Name's Lexi. 21 years old but 2 and a half on the inside. A little babygirl trying to make it in the big world and indulging in my happiness meanwhile. I post anything ddlg, abdl, fandoms, cutesy, and creepy/dark. Whatever my little heart desires. I am happily taken by a wonderful Daddy who will soon be my husband and this blog is my devotion to our life :3 my blog is strictly 18+, so if you are underage, I'm sorry but I'm not willing to let either of us get in trouble. I don't make the rules *shrug* otherwise, please feel free to talk to me! I only nibble! Always hear to help out, give advice, or lend an ear or shoulder ♥
i woke up this morning to find my little guy sitting by the tree waiting for santa and i thought it was too cute not to take a picture of ^^ also yes dee is alive :O he’s just enjyoing some time off from tumblr :)
I hate tonight. I hate my life. I hate that I had to do what I did. All I can think is that I wish I had my little boy here snuggled and asleep with me and my heart just tears to pieces knowing it will never happen.
On a recent trip to Philadelphia, Chef Bill McDaniel of The Red Cat came upon two amazing classic American shops. Shane Confectionery is the oldest continuously-run confectionery in the United States, established in 1863. The Shane family took over the business in 1911, installing elaborately carved woodwork, stained glass and curved windows to showcase the chocolates and confections made onsite. Ninety-nine years later, in 2010, the business transitioned to the Berley Brothers who own the nearby Franklin Fountain and whom embarked on a meticulous restoration of the building and business. Candies continue to be made on-site, with an emphasis on locally-sourced ingredients, seasonal specialties and old-fashioned quality.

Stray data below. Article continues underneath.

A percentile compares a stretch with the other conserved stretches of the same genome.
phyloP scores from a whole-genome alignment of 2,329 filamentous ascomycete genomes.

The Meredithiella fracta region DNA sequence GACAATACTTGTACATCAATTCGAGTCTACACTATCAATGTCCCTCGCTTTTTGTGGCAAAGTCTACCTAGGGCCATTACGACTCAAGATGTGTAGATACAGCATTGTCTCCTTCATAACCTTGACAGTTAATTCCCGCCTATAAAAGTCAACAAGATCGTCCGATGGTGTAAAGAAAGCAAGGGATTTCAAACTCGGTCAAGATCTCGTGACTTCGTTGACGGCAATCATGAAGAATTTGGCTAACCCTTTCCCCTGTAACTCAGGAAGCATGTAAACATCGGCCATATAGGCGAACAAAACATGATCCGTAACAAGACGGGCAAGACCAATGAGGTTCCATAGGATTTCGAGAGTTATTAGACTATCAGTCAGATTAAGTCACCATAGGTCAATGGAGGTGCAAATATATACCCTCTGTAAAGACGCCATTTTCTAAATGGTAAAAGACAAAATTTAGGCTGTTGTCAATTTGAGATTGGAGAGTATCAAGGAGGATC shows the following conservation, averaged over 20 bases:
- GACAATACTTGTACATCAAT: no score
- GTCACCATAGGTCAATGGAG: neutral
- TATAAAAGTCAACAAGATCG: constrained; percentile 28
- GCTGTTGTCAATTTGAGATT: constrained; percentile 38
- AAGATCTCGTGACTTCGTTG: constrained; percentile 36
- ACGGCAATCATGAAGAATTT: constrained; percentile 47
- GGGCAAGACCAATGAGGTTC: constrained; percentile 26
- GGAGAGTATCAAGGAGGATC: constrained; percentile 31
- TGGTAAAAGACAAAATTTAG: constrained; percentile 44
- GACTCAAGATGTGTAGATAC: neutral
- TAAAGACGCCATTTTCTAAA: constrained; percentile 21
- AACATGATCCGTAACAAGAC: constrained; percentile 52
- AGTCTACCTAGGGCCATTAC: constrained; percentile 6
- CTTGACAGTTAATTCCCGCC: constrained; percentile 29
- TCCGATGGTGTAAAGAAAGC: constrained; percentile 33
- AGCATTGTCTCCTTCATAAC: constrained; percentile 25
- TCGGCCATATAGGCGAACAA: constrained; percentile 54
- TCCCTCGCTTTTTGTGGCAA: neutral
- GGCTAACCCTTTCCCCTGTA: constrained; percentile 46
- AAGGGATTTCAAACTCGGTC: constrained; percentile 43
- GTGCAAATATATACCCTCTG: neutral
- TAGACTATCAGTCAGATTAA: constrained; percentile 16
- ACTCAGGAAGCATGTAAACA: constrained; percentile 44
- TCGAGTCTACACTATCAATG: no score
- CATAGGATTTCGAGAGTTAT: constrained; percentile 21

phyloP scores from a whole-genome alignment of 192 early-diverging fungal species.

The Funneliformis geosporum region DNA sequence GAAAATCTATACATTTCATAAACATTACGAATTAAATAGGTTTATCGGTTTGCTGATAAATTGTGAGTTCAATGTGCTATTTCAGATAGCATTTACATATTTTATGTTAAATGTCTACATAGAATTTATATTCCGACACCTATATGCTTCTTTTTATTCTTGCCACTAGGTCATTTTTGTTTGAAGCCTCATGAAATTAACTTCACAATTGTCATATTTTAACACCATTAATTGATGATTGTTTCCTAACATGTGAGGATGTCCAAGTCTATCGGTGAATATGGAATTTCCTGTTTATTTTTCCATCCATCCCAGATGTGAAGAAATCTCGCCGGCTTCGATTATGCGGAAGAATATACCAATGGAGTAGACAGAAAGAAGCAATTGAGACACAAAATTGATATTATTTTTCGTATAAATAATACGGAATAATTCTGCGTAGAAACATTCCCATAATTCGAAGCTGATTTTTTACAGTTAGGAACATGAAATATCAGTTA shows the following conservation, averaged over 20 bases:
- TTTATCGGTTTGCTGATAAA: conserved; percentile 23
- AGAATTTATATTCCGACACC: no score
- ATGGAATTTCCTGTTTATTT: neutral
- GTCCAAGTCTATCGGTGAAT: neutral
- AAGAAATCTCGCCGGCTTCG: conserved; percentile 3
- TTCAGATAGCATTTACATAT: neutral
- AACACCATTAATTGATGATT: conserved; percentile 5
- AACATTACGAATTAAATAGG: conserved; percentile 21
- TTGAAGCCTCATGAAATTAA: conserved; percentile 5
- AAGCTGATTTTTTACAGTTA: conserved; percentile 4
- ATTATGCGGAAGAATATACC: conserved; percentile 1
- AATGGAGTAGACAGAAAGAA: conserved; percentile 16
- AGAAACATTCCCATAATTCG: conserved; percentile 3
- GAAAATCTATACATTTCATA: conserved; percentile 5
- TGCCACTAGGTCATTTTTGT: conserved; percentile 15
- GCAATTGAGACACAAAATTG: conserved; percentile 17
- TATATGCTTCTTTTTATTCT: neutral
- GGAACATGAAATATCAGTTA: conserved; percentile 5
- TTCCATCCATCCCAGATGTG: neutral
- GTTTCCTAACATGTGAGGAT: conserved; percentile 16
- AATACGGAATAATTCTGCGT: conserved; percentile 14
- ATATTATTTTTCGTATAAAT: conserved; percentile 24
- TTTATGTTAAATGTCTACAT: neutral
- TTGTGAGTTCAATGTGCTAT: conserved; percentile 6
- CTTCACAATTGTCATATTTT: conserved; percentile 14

Shane Confectionery in Old City, Philadelphia DyanaSoPhotography
A hush fills the interior of 110 Market Street in Philadelphia. Little can be heard except the razory wind reverberating the curved glass display windows of the store front (creating a low-sung banshee note) and the now-and-then creak of the wide pine floorboards. The hush carries with it a certain sanctity, like the oaken innards of a chapel. It contains sounds that the eardrum cannot register: the sound of candy clerks stepping on the rungs of wheeled ladders to fetch boxes of chocolates from the topmost store shelves, the sound of jelly beans filling a brass scale, the sound of crinkled paper as ladies neatly wrap candy packages, the sound of the sharp metallic peal of the cash register’s bell clanging off of marble countertops and hand-carved Chippendale-style cabinetry. It carries the sound of peanuts and almonds being crushed by rolling pins on the upper floor, the brisk snap of shells sounding like rainfall on flagstone. It transmits the burbling hiss of chocolate stewing in copper pots over sapphire spears of gasfire jetted from wrought iron fudge cauldrons. Within the quiet the ear of the tranquil soul can detect the boastful call of master confectioners instructing new staff how to make candy treats with an unyielding eye and a cool, steady hand. The hush encloses the simmering signatures of candymaking dynasties from eras bygone. It sustains the steady pulsation of life and lives lived; it keeps the inaudible noise of the sweetness of dreams crystallizing into reality like electric crackle. The fixtures of the store themselves seem to whisper their essence, the stories they have upheld. The punch bowl lights intersperse along the pressed-tin walls and disclose a porridge-colored incandescence throughout the shop. The decorated tin of the ceiling and walls seems to laugh, tickled by the memory of the flickering gaslight of hung chandeliers which lash a champagne tone onto the fleur-de-lis motif that moves across the walls like a pulse rate.